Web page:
Christianish isn’t for all of the Post-Traumatic Church Syndrome suffers out there. Some of you don’t want or need an -ish. And some of you want or need to let go of the whole religion in order to find healing. And that’s okay. But for me this idea was helpful because it gave me permission to keep the parts of Christianity and Christian culture (the liturgical calendar just as one example) that I still find powerful, beautiful, and helpful. And to let go of the parts that cause my soul to sting and ache.
I was raised in Christianity. Not just in the sense that I was raised in a religious household or that I grew up going to church a lot (although both are certainly true) but I was raised in Christianity Land. Christianity is my homeland. It’s my culture. It’s my country of origin. I learned to speak Evangelical before I learned to speak Standard American English. It’s like I’m a transplant now, an immigrant from Christianity Land. And I’m trying to figure out what bits of my country of origin I want to keep, what holidays and cookie recipes and songs and cultural stories I’m going to hold onto and maybe introduce to future hypothetical children. And which ones I’m going to let quietly fade away.
Christianish. To me it means that I can walk the line between being a Christian and being so happily heretical I’m something else and be okay with that. To me it means that I have control over what parts of my cultural heritage I want to keep. To me it means that I’m not locked into a false dichotomy: you have to keep everything or nothing.
I also loved how Riley acknowledged something I’ve been thinking about a lot lately, myself.
Throughout the service … I was troubled by this question: Why do so many people believe that if I seek the truth with an open mind, I’ll end up thinking exactly as they do? (p. 172)
When my post I’m Tired of Being a Christian attracted more than a little love (and hate) a few months back, what stood out to me more than anything as I read over the comments was how everyone honestly believed that if I were to truly seek truth diligently and with an open mind, I’d end up as ideological twinsies in the end. Conservative Christians. Progressive Christians. Muslims. Mormons. Atheists. Everyone believed their boxed set of beliefs would be my end game if I were serious in my questing. And, to quote Best Friend, it started to feel kind of fishy.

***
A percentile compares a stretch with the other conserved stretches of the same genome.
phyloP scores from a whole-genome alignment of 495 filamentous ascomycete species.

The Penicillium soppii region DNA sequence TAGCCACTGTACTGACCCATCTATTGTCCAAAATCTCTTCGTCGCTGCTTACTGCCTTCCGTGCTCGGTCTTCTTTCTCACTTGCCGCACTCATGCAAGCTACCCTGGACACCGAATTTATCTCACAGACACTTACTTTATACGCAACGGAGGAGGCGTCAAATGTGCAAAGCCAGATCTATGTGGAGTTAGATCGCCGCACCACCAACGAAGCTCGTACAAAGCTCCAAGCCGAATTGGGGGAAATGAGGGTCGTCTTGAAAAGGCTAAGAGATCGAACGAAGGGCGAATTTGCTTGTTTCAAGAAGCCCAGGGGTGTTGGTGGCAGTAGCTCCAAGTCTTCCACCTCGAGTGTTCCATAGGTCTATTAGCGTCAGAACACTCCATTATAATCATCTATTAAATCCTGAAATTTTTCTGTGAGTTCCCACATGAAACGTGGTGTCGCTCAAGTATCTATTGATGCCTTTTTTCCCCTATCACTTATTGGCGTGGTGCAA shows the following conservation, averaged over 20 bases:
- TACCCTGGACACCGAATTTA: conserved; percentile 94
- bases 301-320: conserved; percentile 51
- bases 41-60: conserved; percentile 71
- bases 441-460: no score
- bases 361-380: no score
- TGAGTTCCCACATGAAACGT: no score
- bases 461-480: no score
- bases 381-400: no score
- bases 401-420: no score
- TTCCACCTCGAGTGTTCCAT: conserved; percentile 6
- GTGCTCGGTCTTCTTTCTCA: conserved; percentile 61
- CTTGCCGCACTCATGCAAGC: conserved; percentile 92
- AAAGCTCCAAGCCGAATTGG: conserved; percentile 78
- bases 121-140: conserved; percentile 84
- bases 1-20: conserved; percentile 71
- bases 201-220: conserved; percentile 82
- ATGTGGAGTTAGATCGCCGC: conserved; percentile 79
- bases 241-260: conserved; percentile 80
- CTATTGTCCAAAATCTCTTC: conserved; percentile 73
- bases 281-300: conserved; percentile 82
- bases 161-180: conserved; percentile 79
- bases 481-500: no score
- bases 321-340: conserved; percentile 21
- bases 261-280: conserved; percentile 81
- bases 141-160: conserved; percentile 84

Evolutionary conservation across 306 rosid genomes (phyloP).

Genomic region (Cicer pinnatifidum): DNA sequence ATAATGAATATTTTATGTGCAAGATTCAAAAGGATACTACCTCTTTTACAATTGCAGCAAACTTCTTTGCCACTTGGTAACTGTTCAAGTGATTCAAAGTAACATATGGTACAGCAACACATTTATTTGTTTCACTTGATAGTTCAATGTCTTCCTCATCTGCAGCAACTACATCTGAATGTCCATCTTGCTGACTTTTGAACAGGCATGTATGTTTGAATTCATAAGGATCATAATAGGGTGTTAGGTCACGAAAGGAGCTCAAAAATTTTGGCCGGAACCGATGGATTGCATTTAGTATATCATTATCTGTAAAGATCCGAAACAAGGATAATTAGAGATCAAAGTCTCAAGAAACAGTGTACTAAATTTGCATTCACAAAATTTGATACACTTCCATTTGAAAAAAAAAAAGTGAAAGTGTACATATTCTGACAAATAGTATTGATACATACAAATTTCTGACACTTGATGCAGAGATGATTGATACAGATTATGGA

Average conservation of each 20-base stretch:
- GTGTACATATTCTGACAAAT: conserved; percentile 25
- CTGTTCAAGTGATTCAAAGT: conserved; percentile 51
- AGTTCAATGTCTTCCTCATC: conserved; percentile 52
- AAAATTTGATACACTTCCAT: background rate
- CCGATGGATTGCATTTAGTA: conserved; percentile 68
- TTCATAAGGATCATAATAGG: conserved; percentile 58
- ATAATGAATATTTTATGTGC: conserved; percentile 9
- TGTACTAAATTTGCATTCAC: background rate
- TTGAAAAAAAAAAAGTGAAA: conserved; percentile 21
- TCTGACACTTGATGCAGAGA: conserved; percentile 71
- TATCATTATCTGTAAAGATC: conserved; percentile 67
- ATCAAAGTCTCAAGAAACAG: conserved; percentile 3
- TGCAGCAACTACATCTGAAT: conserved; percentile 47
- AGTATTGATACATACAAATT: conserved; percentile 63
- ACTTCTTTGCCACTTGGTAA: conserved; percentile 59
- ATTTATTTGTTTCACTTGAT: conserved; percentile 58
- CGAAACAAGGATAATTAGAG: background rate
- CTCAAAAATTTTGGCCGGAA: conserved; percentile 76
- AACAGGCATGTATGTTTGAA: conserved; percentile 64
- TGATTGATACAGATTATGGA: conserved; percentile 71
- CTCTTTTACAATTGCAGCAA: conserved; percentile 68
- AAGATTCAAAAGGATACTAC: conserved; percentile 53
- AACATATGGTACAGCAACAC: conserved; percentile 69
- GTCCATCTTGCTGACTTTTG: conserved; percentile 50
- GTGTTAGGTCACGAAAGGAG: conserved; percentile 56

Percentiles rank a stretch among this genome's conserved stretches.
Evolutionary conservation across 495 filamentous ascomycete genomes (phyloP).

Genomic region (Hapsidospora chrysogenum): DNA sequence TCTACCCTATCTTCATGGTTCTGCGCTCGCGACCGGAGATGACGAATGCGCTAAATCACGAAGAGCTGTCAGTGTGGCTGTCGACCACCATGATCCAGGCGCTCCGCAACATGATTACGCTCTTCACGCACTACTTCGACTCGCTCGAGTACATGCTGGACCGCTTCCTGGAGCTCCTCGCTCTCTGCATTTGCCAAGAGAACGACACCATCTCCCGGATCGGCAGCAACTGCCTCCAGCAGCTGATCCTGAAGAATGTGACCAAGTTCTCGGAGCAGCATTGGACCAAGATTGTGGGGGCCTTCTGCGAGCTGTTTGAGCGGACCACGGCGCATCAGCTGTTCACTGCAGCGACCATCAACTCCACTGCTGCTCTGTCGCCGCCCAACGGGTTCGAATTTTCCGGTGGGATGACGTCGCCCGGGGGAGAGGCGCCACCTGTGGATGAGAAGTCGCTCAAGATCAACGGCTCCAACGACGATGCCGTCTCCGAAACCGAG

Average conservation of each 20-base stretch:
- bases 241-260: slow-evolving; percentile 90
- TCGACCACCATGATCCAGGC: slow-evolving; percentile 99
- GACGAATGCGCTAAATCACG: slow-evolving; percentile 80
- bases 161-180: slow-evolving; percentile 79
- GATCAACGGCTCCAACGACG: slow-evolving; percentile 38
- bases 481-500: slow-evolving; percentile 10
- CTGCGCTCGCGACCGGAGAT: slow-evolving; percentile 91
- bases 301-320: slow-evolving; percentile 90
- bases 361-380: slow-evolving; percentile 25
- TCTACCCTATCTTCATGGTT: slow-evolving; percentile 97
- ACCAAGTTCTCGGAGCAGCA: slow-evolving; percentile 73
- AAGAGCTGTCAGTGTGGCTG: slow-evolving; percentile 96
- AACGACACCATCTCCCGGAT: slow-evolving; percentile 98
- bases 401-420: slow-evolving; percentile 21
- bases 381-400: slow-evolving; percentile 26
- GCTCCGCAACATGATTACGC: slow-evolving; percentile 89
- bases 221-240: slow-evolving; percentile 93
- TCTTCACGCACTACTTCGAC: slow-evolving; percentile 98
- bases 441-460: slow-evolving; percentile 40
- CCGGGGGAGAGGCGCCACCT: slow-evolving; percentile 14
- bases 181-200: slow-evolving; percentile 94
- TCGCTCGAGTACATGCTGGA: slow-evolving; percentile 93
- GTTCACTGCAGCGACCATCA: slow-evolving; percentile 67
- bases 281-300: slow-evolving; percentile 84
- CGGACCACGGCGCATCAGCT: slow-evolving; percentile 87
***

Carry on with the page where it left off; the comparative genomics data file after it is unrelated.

Riley writes about one of her visits, “I could imagine a pleasant future of spiritual adoption and potluck suppers with this kindly family, where we would eat seven-layer salad and laugh at my days of Thirty by Thirty seeking. But I knew I didn’t ever want to think about spirituality within a self-sustained system again” (p. 172). Riley doesn’t “pick a religion” in the end. Because, really now, why should she have to? Instead, she finds healing. And she rediscovers and reinvents her relationship to the Godiverse: “Something bigger than the Trinity we grew up with, but smaller and more personal than the great beyond” (p. 9).
For me, the best thing about this book was that it told me that I wasn’t alone. And between the pages Riley gave me the space I needed to figure out how I can continue to heal. Instead of wanting to copy Thirty by Thirty, I felt encouraged in my own unique journey. Riley claims the peacock as her symbol of healing. And instead of claiming the peacock myself, every time I see a peacock now it’s a reminder that there are so many unique and beautiful paths to healing. And I have the power and authority to find my own way.
If you’ve already read the book, I’d love to hear what you think.